431 Investing in work ability of patients with ibd: results of a pilot project activ84work (activate for work)

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Abstract

Introduction

Symptoms of inflammatory bowel disease (IBD) (e.g., diarrhoea, urgency, incontinence, and/or fatigue) often make it difficult to actively participate in the workplace and commute to and from work, especially during flare-up periods. Activ84worK was a pilot project to stimulate professional activity and reduce absenteeism in IBD patients by providing them with more flexible working conditions, including teleworking.

Methods

Starting in April 2015, IBD patients were recruited for participation by a patient association and the gastroenterology department at University Hospital Leuven. Interested patients were contacted for screening and follow-up throughout the program. Both employees and their employers were followed over a six-month period. The first and last contacts were face-to-face meetings with employees and employers. Five intermediate contacts with employees were conducted by phone or email. The project was evaluated from three perspectives: benefits of teleworking for the employee, benefits for the employer, and the effect on society by measuring absenteeism.

Results

Between April 2015 and October 2016, 71 patients showed interest, 19 were eligible to participate, and 14 completed the program. All patients expressed their enthusiasm for teleworking and other tailored and flexible working conditions. Interviews indicated that removing work-related stress factors such as not having a toilet nearby resulted in employees feeling much more at ease. For most patients, this led to lower absenteeism, higher work ability, and lower costs for employers and society. The project was viewed positively by employees and employers alike. More openness was created between both parties and the taboo on the disease was lifted, which had an overall positive impact on patients’ work-life balance.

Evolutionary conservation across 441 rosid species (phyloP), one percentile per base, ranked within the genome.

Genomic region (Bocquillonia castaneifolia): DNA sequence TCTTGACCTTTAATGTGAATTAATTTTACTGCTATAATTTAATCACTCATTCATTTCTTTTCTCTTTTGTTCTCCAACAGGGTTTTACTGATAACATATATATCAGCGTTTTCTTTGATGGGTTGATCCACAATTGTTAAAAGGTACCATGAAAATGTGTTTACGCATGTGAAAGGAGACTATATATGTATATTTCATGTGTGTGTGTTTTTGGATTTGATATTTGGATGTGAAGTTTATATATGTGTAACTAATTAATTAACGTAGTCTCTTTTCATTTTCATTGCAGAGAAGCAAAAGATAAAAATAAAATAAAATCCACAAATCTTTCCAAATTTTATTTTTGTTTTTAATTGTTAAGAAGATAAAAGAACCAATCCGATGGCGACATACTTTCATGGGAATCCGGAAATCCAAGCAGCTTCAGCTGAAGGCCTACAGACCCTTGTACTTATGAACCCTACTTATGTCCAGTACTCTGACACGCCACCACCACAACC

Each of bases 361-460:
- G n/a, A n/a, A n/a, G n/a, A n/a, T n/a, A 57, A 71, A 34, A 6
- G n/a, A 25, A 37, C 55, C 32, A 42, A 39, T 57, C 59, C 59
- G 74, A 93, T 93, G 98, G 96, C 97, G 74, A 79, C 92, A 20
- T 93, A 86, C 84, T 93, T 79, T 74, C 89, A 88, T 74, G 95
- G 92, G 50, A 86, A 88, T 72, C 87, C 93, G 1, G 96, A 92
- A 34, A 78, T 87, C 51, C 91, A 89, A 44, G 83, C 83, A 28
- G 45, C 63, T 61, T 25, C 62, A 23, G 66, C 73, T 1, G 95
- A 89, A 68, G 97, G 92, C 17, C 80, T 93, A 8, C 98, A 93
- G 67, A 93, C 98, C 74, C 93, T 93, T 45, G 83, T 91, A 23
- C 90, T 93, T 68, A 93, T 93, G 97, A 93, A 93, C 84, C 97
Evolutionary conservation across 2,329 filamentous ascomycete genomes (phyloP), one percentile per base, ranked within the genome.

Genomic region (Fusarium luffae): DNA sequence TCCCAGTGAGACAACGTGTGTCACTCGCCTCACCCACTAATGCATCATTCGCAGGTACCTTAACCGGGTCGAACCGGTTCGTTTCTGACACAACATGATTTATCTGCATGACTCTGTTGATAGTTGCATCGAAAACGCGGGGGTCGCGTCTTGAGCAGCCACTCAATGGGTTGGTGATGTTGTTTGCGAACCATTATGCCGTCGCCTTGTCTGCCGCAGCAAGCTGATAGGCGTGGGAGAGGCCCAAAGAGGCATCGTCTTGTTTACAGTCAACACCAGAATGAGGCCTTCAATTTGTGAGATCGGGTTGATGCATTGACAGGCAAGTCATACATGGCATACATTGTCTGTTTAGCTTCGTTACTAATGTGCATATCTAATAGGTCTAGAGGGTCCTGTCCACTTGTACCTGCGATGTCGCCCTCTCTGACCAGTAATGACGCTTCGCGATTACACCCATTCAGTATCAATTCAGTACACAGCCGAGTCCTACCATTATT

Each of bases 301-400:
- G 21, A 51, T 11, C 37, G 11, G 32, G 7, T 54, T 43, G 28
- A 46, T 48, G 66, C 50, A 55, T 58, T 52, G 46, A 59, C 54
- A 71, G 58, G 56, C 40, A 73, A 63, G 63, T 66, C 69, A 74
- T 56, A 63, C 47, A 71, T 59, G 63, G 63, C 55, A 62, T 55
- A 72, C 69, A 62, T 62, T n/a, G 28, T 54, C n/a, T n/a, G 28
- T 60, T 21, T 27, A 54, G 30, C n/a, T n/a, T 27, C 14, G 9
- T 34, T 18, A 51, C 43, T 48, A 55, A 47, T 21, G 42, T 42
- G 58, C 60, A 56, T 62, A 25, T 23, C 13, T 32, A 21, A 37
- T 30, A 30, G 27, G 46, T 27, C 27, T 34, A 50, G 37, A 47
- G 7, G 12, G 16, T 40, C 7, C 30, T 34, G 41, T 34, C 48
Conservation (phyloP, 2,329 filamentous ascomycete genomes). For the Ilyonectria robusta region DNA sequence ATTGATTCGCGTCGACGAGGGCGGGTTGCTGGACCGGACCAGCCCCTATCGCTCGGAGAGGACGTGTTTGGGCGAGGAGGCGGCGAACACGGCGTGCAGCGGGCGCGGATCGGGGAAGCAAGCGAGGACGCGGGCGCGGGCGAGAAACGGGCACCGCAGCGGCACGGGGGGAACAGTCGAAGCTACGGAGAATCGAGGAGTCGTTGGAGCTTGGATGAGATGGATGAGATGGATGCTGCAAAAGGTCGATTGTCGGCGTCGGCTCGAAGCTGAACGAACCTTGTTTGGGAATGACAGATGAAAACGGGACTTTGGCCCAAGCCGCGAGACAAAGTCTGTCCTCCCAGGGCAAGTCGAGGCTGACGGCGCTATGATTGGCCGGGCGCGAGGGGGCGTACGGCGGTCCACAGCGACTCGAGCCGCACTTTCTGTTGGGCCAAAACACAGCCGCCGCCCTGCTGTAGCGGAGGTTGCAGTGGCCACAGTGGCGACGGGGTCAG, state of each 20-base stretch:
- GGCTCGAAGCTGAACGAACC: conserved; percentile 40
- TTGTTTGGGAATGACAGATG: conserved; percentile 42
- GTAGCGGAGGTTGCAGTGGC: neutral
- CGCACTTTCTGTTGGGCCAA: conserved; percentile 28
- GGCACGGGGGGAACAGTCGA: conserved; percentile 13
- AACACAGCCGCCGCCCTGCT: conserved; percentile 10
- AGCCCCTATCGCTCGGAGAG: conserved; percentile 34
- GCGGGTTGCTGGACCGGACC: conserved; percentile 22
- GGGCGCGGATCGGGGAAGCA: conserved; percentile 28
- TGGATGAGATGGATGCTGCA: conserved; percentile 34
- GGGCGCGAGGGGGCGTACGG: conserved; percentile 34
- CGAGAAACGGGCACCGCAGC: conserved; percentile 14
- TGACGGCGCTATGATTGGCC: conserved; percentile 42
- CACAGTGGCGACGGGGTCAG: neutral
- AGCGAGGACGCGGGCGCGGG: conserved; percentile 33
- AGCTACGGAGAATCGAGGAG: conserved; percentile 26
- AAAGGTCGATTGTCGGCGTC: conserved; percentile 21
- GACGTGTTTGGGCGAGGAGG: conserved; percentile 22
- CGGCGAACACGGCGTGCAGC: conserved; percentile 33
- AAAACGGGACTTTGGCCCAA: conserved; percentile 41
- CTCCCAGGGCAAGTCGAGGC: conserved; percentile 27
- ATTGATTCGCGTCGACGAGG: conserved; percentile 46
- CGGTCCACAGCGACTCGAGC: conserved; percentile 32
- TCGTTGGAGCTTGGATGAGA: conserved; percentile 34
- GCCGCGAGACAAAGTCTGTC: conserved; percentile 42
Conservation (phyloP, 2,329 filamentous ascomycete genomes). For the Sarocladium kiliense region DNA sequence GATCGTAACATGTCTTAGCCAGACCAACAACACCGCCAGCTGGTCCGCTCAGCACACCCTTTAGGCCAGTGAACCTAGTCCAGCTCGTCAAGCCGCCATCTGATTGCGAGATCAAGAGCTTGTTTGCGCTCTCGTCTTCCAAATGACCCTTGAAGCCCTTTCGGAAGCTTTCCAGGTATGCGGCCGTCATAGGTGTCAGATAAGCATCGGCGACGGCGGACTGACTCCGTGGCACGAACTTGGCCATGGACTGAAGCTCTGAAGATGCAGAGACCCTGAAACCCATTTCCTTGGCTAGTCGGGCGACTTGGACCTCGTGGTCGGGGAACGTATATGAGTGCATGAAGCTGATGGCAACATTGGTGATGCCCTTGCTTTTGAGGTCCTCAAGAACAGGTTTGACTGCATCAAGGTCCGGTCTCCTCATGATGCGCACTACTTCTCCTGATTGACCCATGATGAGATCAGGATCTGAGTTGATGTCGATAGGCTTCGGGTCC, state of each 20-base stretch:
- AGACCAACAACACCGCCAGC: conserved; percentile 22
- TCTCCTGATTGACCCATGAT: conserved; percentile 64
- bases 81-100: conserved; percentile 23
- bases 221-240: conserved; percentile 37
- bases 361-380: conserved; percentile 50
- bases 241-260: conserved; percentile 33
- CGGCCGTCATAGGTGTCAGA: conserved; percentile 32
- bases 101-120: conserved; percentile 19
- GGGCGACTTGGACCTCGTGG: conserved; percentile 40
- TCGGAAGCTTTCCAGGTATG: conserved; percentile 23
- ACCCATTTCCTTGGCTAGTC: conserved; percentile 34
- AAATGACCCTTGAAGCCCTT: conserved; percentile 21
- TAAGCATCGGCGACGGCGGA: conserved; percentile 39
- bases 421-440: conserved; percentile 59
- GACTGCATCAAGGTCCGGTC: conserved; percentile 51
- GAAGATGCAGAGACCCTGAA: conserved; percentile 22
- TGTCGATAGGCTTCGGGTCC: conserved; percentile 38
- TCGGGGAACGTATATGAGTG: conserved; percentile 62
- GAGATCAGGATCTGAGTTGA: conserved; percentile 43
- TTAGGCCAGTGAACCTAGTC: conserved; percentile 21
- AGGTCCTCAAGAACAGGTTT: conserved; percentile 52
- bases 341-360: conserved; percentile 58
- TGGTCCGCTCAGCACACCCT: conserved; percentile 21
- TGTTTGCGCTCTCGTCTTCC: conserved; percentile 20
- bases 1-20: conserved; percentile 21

Discussion

This pilot project showed that teleworking and flexible working hours improved professional activity among IBD patients. The results could be used to inspire policy-makers and employers to give maximum support to chronically ill people eager to work.

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